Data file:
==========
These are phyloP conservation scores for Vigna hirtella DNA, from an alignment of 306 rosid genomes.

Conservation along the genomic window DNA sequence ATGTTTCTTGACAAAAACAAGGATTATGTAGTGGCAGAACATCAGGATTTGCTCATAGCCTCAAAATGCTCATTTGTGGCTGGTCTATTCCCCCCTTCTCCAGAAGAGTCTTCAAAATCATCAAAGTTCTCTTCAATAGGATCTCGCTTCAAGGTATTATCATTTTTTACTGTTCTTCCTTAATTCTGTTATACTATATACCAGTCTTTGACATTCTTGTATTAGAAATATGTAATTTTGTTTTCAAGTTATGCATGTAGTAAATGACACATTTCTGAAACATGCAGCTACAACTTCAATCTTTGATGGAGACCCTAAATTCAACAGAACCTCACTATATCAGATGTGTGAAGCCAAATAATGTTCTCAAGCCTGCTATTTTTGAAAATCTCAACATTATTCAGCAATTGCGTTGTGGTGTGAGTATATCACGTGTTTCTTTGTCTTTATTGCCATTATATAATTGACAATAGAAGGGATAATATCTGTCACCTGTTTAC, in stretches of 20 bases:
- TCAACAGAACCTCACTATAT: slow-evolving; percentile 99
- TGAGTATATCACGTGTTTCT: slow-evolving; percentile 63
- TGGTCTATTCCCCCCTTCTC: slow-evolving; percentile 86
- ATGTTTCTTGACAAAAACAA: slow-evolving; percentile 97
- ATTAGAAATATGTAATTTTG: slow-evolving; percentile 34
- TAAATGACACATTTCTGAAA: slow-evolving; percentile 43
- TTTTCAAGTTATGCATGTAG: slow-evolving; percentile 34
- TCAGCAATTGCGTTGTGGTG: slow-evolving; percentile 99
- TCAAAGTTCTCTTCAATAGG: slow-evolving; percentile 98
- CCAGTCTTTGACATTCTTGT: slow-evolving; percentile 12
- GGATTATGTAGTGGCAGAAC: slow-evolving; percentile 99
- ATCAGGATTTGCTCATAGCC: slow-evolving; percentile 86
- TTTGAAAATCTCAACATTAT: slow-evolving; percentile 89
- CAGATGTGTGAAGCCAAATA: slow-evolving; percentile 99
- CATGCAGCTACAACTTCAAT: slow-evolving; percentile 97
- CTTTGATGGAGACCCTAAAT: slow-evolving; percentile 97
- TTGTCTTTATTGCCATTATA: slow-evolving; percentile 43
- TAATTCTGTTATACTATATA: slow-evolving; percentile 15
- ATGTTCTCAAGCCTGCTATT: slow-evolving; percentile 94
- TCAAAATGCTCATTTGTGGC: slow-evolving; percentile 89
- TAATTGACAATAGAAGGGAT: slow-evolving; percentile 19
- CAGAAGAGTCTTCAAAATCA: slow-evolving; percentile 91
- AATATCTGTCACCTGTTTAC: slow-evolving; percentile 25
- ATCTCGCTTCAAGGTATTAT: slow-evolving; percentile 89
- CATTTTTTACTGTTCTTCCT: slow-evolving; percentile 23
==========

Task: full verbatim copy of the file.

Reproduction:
These are phyloP conservation scores for Vigna hirtella DNA, from an alignment of 306 rosid genomes.

Conservation along the genomic window DNA sequence ATGTTTCTTGACAAAAACAAGGATTATGTAGTGGCAGAACATCAGGATTTGCTCATAGCCTCAAAATGCTCATTTGTGGCTGGTCTATTCCCCCCTTCTCCAGAAGAGTCTTCAAAATCATCAAAGTTCTCTTCAATAGGATCTCGCTTCAAGGTATTATCATTTTTTACTGTTCTTCCTTAATTCTGTTATACTATATACCAGTCTTTGACATTCTTGTATTAGAAATATGTAATTTTGTTTTCAAGTTATGCATGTAGTAAATGACACATTTCTGAAACATGCAGCTACAACTTCAATCTTTGATGGAGACCCTAAATTCAACAGAACCTCACTATATCAGATGTGTGAAGCCAAATAATGTTCTCAAGCCTGCTATTTTTGAAAATCTCAACATTATTCAGCAATTGCGTTGTGGTGTGAGTATATCACGTGTTTCTTTGTCTTTATTGCCATTATATAATTGACAATAGAAGGGATAATATCTGTCACCTGTTTAC, in stretches of 20 bases:
- TCAACAGAACCTCACTATAT: slow-evolving; percentile 99
- TGAGTATATCACGTGTTTCT: slow-evolving; percentile 63
- TGGTCTATTCCCCCCTTCTC: slow-evolving; percentile 86
- ATGTTTCTTGACAAAAACAA: slow-evolving; percentile 97
- ATTAGAAATATGTAATTTTG: slow-evolving; percentile 34
- TAAATGACACATTTCTGAAA: slow-evolving; percentile 43
- TTTTCAAGTTATGCATGTAG: slow-evolving; percentile 34
- TCAGCAATTGCGTTGTGGTG: slow-evolving; percentile 99
- TCAAAGTTCTCTTCAATAGG: slow-evolving; percentile 98
- CCAGTCTTTGACATTCTTGT: slow-evolving; percentile 12
- GGATTATGTAGTGGCAGAAC: slow-evolving; percentile 99
- ATCAGGATTTGCTCATAGCC: slow-evolving; percentile 86
- TTTGAAAATCTCAACATTAT: slow-evolving; percentile 89
- CAGATGTGTGAAGCCAAATA: slow-evolving; percentile 99
- CATGCAGCTACAACTTCAAT: slow-evolving; percentile 97
- CTTTGATGGAGACCCTAAAT: slow-evolving; percentile 97
- TTGTCTTTATTGCCATTATA: slow-evolving; percentile 43
- TAATTCTGTTATACTATATA: slow-evolving; percentile 15
- ATGTTCTCAAGCCTGCTATT: slow-evolving; percentile 94
- TCAAAATGCTCATTTGTGGC: slow-evolving; percentile 89
- TAATTGACAATAGAAGGGAT: slow-evolving; percentile 19
- CAGAAGAGTCTTCAAAATCA: slow-evolving; percentile 91
- AATATCTGTCACCTGTTTAC: slow-evolving; percentile 25
- ATCTCGCTTCAAGGTATTAT: slow-evolving; percentile 89
- CATTTTTTACTGTTCTTCCT: slow-evolving; percentile 23